Group Created with Sketch.
Volume 24 No. 156

Leagues Governing Bodies

     MEMPHIS:  Despite a report in USA TODAY which had the
Hamilton Tiger-Cats possibly moving to Memphis, David Williams
advises Memphis football fans not to get too excited.  CFL Chair
John Tory: "The [USA TODAY] article is stating conclusions that
haven't been reached yet and reported on deals that haven't been
done."  Tory did not rule out a move, but said Hamilton will get
a chance to keep its team.  If the Tiger-Cats move to Memphis,
they might not be able to play in the Liberty Bowl because the
William Dunavant-led group that pursued an NFL franchise has the
lease rights to the Liberty Bowl through 2000.  Steve Ehrhart, a
Dunavant associate: "We're still trying to make a determination
of what is the best type of football for Memphis."  The Dunavant
group has not ruled out the CFL but a "higher priority" is a new
pro football league to compete with the NFL (Memphis COMMERCIAL
APPEAL, 10/20).
     EDMONTON:  The Eskimos are asking the city of Edmonton for a
$1M annual subsidy from the city -- "or muscle into control of
profits from Commonwealth Stadium."  Under the current
arrangement with the city, the Eskimos get Commonwealth Stadium
rent free, as well as a share of ad revenue and any stadium
concessions profits generated by football operations (EDMONTON
JOURNAL, 10/20).

     The CANADIAN PRESS reports that NHL Commissioner Gary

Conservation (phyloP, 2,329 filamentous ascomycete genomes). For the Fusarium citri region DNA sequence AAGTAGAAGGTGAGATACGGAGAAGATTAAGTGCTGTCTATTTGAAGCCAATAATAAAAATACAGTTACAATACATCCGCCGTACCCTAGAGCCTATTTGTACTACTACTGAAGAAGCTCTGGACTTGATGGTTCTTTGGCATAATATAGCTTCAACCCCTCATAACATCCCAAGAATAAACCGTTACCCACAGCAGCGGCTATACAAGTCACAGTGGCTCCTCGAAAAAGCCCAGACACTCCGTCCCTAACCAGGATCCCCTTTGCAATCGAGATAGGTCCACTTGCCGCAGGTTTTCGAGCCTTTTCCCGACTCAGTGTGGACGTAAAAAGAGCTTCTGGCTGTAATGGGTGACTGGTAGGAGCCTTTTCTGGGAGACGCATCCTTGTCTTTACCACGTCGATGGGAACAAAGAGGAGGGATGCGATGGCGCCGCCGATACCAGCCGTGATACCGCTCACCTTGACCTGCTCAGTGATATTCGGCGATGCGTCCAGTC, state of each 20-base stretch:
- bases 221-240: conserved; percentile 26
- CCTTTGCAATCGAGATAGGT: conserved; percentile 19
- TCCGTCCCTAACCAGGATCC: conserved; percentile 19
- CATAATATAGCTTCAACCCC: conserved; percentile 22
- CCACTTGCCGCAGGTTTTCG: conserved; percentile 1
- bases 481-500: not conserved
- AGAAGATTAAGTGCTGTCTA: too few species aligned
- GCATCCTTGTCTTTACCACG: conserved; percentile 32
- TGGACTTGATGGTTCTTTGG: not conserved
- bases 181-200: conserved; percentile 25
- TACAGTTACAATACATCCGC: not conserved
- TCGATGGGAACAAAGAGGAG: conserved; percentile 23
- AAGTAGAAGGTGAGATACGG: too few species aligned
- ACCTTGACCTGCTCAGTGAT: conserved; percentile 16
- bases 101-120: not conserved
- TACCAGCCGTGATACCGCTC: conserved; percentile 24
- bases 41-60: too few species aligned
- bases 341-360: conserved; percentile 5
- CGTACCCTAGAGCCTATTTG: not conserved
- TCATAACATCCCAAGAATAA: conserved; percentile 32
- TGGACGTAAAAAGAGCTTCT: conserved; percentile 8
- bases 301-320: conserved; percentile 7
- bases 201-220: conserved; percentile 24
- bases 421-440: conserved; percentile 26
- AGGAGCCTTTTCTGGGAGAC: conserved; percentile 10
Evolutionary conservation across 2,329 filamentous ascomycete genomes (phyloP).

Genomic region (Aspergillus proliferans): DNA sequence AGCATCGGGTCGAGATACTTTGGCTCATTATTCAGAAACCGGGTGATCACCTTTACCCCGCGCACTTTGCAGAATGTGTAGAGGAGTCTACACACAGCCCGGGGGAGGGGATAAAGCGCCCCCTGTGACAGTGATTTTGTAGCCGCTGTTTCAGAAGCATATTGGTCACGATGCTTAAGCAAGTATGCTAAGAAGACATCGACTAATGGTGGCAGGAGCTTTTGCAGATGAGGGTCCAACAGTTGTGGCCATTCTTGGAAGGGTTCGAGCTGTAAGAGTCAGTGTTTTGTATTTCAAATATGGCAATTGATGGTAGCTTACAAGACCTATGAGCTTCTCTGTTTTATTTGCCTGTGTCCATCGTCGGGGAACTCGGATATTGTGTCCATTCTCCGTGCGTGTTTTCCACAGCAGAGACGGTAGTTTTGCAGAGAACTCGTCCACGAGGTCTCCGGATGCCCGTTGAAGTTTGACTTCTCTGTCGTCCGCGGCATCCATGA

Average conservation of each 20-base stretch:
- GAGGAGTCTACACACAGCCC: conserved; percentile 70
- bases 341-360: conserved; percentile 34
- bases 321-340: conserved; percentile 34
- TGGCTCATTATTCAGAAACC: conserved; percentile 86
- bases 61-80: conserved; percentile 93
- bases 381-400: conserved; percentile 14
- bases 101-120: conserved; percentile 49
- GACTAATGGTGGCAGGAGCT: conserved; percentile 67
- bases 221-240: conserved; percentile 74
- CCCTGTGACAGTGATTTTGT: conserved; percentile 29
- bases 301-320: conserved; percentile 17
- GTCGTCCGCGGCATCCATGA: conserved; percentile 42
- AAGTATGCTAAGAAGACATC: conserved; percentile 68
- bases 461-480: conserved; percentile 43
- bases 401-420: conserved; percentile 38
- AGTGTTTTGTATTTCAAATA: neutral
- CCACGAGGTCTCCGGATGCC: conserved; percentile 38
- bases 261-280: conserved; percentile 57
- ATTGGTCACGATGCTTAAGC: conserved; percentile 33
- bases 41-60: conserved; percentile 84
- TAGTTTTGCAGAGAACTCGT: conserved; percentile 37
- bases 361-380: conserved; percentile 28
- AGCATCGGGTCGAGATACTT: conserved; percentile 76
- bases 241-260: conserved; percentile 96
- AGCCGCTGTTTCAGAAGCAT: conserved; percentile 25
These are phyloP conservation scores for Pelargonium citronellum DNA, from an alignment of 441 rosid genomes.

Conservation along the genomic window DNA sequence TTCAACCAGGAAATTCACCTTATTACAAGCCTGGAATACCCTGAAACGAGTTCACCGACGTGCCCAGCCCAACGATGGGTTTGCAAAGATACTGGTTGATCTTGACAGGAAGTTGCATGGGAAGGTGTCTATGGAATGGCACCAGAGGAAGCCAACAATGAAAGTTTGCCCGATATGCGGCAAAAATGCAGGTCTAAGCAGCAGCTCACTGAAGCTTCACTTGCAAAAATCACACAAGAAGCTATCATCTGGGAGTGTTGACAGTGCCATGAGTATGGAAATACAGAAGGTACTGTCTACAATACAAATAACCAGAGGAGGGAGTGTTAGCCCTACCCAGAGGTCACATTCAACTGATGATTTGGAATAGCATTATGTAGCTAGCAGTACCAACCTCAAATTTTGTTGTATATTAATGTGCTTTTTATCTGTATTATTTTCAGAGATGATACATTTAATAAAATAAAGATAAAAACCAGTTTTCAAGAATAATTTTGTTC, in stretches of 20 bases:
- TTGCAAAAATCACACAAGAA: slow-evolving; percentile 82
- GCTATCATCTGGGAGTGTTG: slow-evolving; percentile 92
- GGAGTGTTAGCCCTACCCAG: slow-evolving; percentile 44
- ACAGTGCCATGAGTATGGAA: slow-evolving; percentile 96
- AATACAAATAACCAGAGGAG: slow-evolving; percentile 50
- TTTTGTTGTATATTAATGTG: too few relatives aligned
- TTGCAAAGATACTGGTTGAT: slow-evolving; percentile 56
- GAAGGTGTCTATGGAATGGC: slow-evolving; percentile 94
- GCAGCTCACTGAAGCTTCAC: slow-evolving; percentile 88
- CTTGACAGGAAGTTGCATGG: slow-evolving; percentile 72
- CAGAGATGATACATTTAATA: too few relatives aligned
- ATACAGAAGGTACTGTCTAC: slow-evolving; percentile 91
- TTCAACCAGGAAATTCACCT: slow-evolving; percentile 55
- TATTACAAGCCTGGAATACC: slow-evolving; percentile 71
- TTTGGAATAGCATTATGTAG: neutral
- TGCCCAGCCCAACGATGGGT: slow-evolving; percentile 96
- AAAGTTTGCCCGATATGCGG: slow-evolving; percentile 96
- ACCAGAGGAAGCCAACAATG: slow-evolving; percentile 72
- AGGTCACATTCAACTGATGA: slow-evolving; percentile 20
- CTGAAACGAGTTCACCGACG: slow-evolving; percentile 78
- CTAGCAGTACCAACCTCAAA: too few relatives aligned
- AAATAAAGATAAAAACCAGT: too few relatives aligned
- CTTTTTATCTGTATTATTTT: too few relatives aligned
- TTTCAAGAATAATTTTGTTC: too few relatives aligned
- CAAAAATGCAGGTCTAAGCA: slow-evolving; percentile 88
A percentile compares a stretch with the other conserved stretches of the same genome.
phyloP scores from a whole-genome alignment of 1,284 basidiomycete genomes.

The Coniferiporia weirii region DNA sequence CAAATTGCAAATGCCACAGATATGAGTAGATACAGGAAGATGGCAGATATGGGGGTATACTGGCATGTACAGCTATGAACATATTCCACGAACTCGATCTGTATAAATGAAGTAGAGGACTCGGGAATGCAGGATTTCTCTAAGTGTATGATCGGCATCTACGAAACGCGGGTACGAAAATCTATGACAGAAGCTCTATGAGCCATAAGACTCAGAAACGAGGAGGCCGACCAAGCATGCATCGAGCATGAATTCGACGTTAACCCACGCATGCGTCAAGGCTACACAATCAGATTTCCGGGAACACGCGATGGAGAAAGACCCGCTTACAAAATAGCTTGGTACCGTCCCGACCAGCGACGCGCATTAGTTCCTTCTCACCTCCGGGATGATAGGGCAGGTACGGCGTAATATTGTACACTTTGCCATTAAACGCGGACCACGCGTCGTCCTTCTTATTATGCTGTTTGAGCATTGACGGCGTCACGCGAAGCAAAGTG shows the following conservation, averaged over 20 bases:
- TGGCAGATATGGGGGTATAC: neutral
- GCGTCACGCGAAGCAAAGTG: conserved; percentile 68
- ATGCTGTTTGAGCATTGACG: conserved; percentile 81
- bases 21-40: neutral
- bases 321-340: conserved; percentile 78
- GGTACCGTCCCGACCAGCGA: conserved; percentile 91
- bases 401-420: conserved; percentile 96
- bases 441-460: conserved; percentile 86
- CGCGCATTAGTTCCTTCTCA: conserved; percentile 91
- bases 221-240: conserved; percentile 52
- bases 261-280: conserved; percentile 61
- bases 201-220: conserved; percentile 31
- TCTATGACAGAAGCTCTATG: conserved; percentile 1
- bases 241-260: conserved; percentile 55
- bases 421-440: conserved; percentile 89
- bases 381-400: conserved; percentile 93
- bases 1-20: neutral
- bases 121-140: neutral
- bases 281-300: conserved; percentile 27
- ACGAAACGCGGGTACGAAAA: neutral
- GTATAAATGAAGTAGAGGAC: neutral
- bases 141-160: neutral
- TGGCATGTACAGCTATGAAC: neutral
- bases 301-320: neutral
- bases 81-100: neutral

Bettman phoned NHLPA Exec Dir Bob Goodenow yesterday, "seeking to
resume negotiations."  But Goodenow was in FL visiting players
from the Panthers and Lightning, "and a member of the [NHLPA]
staff took a message."  Goodenow hadn't returned the call as of
6pm EDT last night (Alan Adams, CP/VANCOUVER SUN, 10/21).  NHL VP
& General Counsel Jeffrey Pash acknowledged that the league will
not be able to save its 84-game schedule and promised that an
announcement will be made on the reduction of the schedule
"before too long" (AP/CHICAGO TRIBUNE, 10/21).
     BURKE ACROSS NORTH AMERICA:  NHL Senior VP & Dir of Hockey
Ops took his tour of NHL cities to Boston, where he was described
by Joe Gordon as "one part Billy Graham, one part Elmer Gantry,
and one part Music Man. ... Lord knows, there's trouble right
here in River City, and it starts with M, and that stands for
Money."  Burke:  "I'm here to preach the truth" (BOSTON HERALD,
10/21).
     NOT TO BE OUTDONE:  Goodenow met with players from both FL
teams yesterday.  Goodenow:  "We don't have any new proposals on
the table, and I'm not meeting with every team.  But, if someone
or some team has questions, I'm happy to meet with them and
clarify things" (Tom Jones, TAMPA TRIBUNE, 10/21).  On their way
out, Panther players "stopped to shake hands with Goodenow and
give him a few words of support" (David Neal, MIAMI HERALD,
10/21).
     TICKET REFUND PLANS:  Several teams joined the Mighty Ducks,
Sharks and Kings in announcing their ticket-refund plans for lost
games.  Capitals season-ticket holders were offered a choice
between:  1) a 6% interest payment on canceled games as an
incentive not to seek a refund; 2) "Caps Dollars" equal to 10% of
the total value of games actually canceled, which can be redeemed
for future game tickets, at USAir Arena concession stands during
Capitals games, or for Capitals merchandise at team outlets; and,
3) exchanging the tickets for any other game during '94-95
(Cpaitals).  Capitals Dir of Marketing Lew Strudler:  "We've
tried to be creative" (Dave Fay, WASHINGTON TIMES, 10/21).